ZOOT SUIT (n.): the ultimate in clothes. The only totally and truly American civilian suit.
—Cab Calloway, The Hepster's Dictionary, 1944
Before the fashion statements of hippies, punks, or hip-hop, there was the zoot suit, a striking urban look of the World War II era that captivated the imagination. Created by poor African American men and obscure tailors, the "drape shape" was embraced by Mexican American pachucos, working-class youth, entertainers, and swing dancers, yet condemned by the U.S. government as wasteful and unpatriotic in a time of war. The fashion became notorious when it appeared to trigger violence and disorder in Los Angeles in 1943—events forever known as the "zoot suit riot." In its wake, social scientists, psychiatrists, journalists, and politicians all tried to explain the riddle of the zoot suit, transforming it into a multifaceted symbol: to some, a sign of social deviance and psychological disturbance, to others, a gesture of resistance against racial prejudice and discrimination. As controversy swirled at home, young men in other places—French zazous, South African tsotsi, Trinidadian saga boys, and Russian stiliagi—made the American zoot suit their own.
In Zoot Suit, historian Kathy Peiss explores this extreme fashion and its mysterious career during World War II and after, as it spread from Harlem across the United States and around the world. She traces the unfolding history of this style and its importance to the youth who adopted it as their uniform, and at the same time considers the way public figures, experts, political activists, and historians have interpreted it. This outré style was a turning point in the way we understand the meaning of clothing as an expression of social conditions and power relations. Zoot Suit offers a new perspective on youth culture and the politics of style, tracing the seam between fashion and social action.
1 Making the Suit Zoot
2 Going to Extremes
3 Into the Public Eye
4 From Rags to Riot
5 Reading the Riddle
6 Zooting Around the World
"An important and valuable book. The breadth of research upon which it is based and Peiss's determination to question conventional assumptions considerably enrich our understanding of the zoot."—Journal of American Studies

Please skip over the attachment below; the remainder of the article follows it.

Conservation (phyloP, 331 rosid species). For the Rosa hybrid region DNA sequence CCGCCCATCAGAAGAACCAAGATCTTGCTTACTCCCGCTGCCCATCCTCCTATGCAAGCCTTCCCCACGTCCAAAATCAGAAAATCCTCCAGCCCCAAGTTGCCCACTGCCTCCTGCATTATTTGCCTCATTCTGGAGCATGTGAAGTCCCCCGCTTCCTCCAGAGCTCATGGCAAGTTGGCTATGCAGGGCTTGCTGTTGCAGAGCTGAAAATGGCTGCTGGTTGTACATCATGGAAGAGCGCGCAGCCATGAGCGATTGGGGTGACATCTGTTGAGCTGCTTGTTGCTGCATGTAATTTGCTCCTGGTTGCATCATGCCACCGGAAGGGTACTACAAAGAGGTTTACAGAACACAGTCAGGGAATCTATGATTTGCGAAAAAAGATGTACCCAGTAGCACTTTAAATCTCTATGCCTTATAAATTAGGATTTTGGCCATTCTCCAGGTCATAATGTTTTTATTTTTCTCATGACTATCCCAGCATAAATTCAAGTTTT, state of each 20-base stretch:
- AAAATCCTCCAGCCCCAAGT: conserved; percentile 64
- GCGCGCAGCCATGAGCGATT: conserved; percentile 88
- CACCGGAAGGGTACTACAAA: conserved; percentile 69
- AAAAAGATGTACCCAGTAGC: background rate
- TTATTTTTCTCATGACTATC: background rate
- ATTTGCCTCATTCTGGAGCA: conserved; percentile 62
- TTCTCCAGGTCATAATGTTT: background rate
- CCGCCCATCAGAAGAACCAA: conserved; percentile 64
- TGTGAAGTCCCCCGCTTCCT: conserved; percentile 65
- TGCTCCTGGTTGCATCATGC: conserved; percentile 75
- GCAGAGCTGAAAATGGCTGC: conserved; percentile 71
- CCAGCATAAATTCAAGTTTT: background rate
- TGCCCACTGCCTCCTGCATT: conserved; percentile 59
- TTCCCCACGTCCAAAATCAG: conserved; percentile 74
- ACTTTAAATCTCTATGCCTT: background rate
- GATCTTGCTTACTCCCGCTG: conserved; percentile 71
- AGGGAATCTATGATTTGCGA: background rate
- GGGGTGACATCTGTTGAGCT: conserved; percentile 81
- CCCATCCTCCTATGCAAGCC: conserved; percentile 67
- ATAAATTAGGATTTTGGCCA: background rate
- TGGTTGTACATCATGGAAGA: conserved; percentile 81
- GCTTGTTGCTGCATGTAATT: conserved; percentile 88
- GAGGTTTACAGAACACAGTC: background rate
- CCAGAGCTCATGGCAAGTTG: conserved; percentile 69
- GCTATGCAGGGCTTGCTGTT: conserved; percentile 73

"Thorough, well-researched, and illuminating."—PopMatters
"Peiss is a creative and brilliant scholar and her book is a much-welcomed addition to the body of scholarship dedicated to unlocking the riddle of the zoot."—American Historical Review
"Zoot Suit is a sophisticated, independent minded, and valuable book; there should be more work like it in the field. Peiss's principled attention to evidence, her nuanced argument, and her willingness to question conventional assumptions about the meaning of popular forms all go a long way toward re-grounding American Studies in the lived world."—Carlo Rotella, author of Good With Their Hands: Boxers, Bluesmen, and Other Characters from the Rust Belt
"Kathy Peiss brilliantly unravels the many meanings of the zoot suit while sustaining the aesthetic pleasure of its creation in the complex cultural fabric of American life. Zoot Suit is a cultural history laced with the eye of ethnography, showing how an original African American sartorial style carried substantial symbolic power into the lives of Mexican American pachucos suaves, Jewish tailor trumpeters, and all who would wear 'the Drape' as a statement of hipness."—Nick Spitzer, producer and host of American Routes
"Refreshingly skeptical of the intellectual habit of reducing all cultural expression to the political."—Wall Street Journal